FOLLOWING the historic 1986 legislation to curb illegal immigration into the United States, the Senate has passed a bill that would make comparably major changes in the procedures for admitting legal newcomers to America's shores. The bill - which would effect the first changes in US immigration policy since 1965 - is fair and generous to those who would call the US home, while it sensibly protects the country from immigration waves that would stretch the nation's absorptive capacity.
The aim of US immigration policy in recent decades has been to facilitate family reunification for citizens and permanent residents. Most of the spouses, children, parents, and siblings thereby granted visas came from Latin America and Asia. The policy, though rightly compassionate, takes little account of America's own economic interests, and it excludes most aspiring immigrants, including many from Europe, who have no close family ties to the US.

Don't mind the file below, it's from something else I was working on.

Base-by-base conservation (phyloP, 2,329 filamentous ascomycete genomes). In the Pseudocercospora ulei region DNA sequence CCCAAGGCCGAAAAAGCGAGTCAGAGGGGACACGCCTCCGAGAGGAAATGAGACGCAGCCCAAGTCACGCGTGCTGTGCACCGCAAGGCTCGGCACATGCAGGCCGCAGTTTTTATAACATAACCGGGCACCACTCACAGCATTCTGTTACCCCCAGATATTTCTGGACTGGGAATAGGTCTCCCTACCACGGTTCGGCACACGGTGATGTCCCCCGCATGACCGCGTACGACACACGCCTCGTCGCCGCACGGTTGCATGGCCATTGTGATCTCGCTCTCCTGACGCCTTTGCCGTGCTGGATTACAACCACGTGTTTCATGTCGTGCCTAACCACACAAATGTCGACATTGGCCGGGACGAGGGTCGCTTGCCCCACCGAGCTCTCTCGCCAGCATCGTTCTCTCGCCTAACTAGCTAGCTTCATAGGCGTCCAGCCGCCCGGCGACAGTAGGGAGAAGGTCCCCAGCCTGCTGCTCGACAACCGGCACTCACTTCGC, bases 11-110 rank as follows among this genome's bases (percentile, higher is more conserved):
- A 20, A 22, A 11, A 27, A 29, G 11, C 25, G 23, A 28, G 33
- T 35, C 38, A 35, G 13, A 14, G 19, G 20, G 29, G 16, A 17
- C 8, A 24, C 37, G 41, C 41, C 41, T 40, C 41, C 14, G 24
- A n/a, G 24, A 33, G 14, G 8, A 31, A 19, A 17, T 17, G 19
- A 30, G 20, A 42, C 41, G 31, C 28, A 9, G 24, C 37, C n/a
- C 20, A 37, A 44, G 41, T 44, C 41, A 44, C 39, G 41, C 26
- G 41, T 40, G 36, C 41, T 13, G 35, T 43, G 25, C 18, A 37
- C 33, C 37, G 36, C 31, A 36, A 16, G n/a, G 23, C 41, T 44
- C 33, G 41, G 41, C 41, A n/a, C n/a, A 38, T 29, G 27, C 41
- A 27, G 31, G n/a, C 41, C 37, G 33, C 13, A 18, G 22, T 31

The Senate bill, sponsored by Senators Edward Kennedy and Alan Simpson, adopts a two-track strategy for allocating visas. It preserves the emphasis on family reunification, but it also broadens opportunities for applicants with skills useful to the American economy. Departing from current policy, the bill would put a ceiling - adjustable every three years - on yearly immigration.
Despite the cap, initially 630,000 visas a year, the law would still allow unlimited entry for immediate family (spouses, minor children, parents), and - at the urging of Hispanic and Asian groups - it maintains the allowance for other close relatives at not less than the present level of 216,000 a year. In addition, the bill substantially increases, to 150,000, the annual allocation to immigrants with important job skills. This includes a new category: 54,000 visas would be granted under a point system to applicants with valuable education, training, and experience, even though no specific jobs await them.
Some critics say the cap is too high, others say it's unwarranted. To us, the carefully wrought package strikes a sound balance between safeguarding America's interests and honoring its open-door tradition. The House, which was unreceptive to a similar bill last year, should open its door.